Iain Ballamy and Huw Warren
(Cardiff University Concert Hall. 11 November 2020. Review by Sam Norris)
Few names in British jazz guarantee quality quite like those of pianist Huw Warren and tenor saxophonist Iain Ballamy. The two have a rich history of performing together, notably with folk singer June Tabor as part of Quercus (a group recorded twice on ECM), as well as their own prestigious recording careers, with performance credits from Hermeto Pascoal and Bill Bruford, for example, to Kenny Wheeler and Loose Tubes. The concert was livestreamed as part of musicians’ collective Bamzu’s ‘Lockdown Jazz Sessions’ from the concert hall in Cardiff university.
Before Ballamy and Warren’s concert, viewers were treated to a support set from tenor saxophonist Alex Merritt with up-and-coming bass virtuoso Freddie Jensen. This short gig took place in Alex’s shed and featured tunes by composers as varied as Sam Rivers, Charlie Parker and Olivier Messiaen; the standout piece, though, was ‘Two Black Holes Circling Each Other’, a stunning rubato lament which showcased a beautiful blend of Merritt’s airy sax and Jensen’s deep, resonant bass. The more straight-ahead numbers, particularly Frederick Loewe’s ‘Almost Like Being In Love’, put the listener in mind of Warne Marsh’s duo album with Red Mitchell, The Big Two. Jensen provided deeply swinging counterpoint to Merritt’s winding, chromatic lines. The sparse duo setting gave both improvisers ample space to explore the form of each composition, resulting in a highly enjoyable set which was at once intimate and challenging.
The main event took place after a short break which was filled with entertaining commentary from Bamzu’s Robyn Herfellow, who informed us that over fifty viewers had joined the stream; there was certainly an ‘audience’ of some kind for the second half, then, even if not in the conventional sense. Ballamy and Warren’s set began with Hermeto Pascoal’s O Farol que Nos Guia, literally ‘The Lighthouse That Guides Us’. Introduced by Warren as his favourite Pascoal tune, the duo’s rendition established their strong musical chemistry from the outset, both players tumbling through complex rubato phrases in perfect sync. Ballamy’s playing was typically light on its feet, his crisp articulation and soft, dark sound projecting beautifully despite the stream’s variable audio quality. This was followed by another Pascoal tune (whose title was unfortunately obscured due to more audio interference), a bright Latin with a dramatic, notey melody. The altissimo range of Ballamy’s horn sounded almost Coltrane-ish here, his intensity matched exactly by the density of Warren’s voicings.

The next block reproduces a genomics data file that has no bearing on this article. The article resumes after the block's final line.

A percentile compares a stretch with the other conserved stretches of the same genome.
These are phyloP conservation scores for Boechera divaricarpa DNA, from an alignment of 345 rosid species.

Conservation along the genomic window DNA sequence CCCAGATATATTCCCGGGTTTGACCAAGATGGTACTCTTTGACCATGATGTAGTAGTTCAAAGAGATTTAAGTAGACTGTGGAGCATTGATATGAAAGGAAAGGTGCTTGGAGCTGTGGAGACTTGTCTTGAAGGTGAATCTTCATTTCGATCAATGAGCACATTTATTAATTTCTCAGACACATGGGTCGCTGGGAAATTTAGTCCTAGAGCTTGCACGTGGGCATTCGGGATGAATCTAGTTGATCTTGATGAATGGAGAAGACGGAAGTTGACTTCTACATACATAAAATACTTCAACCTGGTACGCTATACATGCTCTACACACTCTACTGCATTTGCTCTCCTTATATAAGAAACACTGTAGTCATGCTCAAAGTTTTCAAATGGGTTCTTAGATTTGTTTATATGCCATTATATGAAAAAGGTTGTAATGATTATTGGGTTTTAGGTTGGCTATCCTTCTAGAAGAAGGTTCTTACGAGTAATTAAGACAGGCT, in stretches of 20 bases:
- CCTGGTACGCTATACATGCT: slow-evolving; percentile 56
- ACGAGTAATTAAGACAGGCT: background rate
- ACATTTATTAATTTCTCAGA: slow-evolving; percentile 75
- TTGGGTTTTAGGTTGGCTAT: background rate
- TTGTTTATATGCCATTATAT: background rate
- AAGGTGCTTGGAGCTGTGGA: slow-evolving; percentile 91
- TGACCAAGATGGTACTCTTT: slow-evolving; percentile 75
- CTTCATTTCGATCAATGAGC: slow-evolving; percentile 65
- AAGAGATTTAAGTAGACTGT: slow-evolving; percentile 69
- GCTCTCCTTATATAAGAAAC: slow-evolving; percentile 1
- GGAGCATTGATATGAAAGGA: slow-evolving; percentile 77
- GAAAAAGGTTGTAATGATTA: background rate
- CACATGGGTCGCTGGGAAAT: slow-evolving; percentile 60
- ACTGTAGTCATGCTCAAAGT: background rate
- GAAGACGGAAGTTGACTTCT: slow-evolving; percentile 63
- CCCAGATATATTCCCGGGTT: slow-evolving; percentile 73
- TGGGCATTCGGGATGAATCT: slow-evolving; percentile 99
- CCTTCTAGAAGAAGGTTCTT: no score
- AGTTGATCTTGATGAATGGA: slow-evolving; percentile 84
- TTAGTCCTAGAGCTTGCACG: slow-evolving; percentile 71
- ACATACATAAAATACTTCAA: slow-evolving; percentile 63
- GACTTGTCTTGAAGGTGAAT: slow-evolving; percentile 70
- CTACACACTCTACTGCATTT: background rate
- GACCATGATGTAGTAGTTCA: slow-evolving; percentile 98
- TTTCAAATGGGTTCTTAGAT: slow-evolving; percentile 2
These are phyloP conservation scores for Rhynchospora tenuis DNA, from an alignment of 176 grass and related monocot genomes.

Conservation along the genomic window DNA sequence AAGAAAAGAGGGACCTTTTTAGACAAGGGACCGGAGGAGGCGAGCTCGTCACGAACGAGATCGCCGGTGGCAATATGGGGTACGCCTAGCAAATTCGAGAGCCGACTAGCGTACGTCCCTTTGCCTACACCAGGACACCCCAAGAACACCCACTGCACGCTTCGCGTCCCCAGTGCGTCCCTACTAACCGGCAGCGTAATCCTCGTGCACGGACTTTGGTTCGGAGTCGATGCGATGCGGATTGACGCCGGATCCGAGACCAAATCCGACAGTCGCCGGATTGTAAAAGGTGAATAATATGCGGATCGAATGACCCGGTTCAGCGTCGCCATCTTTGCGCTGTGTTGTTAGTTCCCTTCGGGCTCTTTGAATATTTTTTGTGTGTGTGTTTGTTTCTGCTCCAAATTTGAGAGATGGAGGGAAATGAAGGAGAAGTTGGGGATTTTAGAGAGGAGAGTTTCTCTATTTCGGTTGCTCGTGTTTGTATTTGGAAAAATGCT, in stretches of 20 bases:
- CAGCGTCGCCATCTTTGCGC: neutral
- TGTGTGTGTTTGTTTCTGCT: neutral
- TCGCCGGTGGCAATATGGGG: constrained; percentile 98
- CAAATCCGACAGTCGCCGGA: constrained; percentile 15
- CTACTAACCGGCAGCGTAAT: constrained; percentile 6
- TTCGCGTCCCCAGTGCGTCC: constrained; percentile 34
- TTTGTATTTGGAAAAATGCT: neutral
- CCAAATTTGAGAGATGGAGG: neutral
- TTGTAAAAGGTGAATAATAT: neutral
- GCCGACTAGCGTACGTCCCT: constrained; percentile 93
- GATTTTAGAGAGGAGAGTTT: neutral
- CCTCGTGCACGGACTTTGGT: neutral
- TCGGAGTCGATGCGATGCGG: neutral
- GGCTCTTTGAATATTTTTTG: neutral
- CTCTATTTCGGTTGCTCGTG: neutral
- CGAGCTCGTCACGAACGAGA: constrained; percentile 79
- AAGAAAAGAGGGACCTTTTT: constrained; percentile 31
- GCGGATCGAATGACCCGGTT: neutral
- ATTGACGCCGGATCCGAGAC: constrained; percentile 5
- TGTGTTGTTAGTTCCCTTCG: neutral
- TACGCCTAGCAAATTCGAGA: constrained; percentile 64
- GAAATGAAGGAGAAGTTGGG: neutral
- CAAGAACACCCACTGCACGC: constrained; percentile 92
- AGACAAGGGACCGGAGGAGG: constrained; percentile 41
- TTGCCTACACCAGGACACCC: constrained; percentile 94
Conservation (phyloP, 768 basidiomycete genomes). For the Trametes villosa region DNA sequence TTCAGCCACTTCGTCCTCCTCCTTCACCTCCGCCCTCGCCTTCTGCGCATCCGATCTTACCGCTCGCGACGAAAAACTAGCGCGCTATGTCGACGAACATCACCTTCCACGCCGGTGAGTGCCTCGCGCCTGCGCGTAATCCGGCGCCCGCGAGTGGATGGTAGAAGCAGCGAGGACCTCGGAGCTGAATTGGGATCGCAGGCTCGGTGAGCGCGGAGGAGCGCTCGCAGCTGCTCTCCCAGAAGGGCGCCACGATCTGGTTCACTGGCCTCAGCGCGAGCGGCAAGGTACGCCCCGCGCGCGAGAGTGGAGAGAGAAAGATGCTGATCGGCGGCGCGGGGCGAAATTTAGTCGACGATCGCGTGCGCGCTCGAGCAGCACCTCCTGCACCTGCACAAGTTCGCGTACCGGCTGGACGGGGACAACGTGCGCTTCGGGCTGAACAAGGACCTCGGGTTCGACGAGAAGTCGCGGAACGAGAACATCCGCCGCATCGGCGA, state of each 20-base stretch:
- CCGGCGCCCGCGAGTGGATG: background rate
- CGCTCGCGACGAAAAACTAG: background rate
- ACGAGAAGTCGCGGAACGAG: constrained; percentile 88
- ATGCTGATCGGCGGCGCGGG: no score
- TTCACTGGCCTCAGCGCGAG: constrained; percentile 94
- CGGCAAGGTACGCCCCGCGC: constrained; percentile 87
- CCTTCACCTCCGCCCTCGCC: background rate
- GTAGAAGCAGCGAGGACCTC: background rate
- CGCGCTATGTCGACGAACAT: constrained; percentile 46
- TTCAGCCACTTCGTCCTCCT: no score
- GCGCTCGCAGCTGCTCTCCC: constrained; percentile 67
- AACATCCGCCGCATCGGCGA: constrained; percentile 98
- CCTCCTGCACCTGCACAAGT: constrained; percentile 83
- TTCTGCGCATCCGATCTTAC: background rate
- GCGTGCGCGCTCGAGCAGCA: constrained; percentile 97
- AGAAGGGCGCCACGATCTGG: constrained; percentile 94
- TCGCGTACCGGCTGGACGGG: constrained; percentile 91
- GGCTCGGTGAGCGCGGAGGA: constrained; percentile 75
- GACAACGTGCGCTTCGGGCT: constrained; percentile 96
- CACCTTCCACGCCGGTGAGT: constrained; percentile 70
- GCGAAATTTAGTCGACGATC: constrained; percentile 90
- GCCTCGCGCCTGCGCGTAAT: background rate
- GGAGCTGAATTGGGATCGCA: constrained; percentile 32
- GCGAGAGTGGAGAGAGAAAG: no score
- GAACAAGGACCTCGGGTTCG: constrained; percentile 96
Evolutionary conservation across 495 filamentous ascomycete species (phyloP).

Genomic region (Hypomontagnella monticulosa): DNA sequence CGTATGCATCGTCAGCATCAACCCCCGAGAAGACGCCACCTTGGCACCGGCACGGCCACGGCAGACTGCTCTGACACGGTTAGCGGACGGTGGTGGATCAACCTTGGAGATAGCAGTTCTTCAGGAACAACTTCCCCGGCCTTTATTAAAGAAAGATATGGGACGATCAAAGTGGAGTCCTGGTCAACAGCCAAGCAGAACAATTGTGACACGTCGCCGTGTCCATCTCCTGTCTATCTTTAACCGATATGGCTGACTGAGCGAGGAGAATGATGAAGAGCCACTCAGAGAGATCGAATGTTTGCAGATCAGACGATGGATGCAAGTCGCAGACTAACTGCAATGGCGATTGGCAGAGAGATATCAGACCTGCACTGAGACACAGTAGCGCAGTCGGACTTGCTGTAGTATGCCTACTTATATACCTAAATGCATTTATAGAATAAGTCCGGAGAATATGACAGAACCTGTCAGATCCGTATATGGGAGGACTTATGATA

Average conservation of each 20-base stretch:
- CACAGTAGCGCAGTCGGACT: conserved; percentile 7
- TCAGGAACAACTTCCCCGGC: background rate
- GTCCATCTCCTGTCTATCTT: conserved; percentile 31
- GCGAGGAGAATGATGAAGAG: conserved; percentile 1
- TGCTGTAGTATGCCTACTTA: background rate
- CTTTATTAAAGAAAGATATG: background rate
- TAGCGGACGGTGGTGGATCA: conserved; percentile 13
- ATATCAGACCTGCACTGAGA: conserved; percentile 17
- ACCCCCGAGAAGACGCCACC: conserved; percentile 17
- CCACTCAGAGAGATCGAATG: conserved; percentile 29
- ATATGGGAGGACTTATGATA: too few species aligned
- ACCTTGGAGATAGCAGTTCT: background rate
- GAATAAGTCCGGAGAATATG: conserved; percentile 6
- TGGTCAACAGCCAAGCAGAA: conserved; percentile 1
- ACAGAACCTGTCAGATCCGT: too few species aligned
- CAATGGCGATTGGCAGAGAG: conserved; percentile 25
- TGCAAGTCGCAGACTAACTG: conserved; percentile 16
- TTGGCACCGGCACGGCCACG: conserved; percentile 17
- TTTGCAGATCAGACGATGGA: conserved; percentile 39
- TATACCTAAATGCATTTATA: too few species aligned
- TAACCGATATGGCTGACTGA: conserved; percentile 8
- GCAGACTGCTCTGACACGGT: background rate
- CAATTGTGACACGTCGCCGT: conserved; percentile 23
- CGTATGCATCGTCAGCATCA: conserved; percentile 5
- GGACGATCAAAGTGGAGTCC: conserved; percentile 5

Monk’s ‘Round Midnight’ came next, headed up by a brooding piano intro from Warren. The entry of Ballamy’s fluttering tenor marked a change in mood, hammering home the ability of this pair to conjure up a vast range of musical colours and textures even over material as well-trodden as this. The saxophonist’s solo was as harmonically dextrous as ever, Warren’s more sombre, moody reading of the changes acting as an effective foil. By contrast, the penultimate tune was the tenorist’s ‘Strawberries’, a keening, pastoral number featuring some rhythmic and harmonic ideas from Warren that recalled the late great John Taylor, and then transitioning into a lengthy classical etude-like closing cadenza from Ballamy of wonderful breadth and originality.
For all Ballamy’s prominence in the first few tunes, though, it was Warren who shone through on the final encore, a refreshingly old school version of Raymon Hubbell’s Poor Butterfly. The pianist’s solo was impeccably phrased, punctuated by shuffling triplet-led passages, his well-honed left hand giving the illusion of a full band at points. In fact, one never missed the presence of either bass or drums: the whole concert, short at just over 45 minutes, was a masterclass in listening and responding in a duo setting, in balancing the written and the improvised, and most of all in allowing the other’s musical personality to come across unencumbered. Of course, it would have been more special in person, but it is testament to Ballamy and Warren’s brilliant musicianship and ever-present empathy that…even through my bottom-of-the-range Bluetooth speaker…they sounded utterly world-class.
Huw Warren and Iain Ballamy. Screengrab courtesy of Bamzu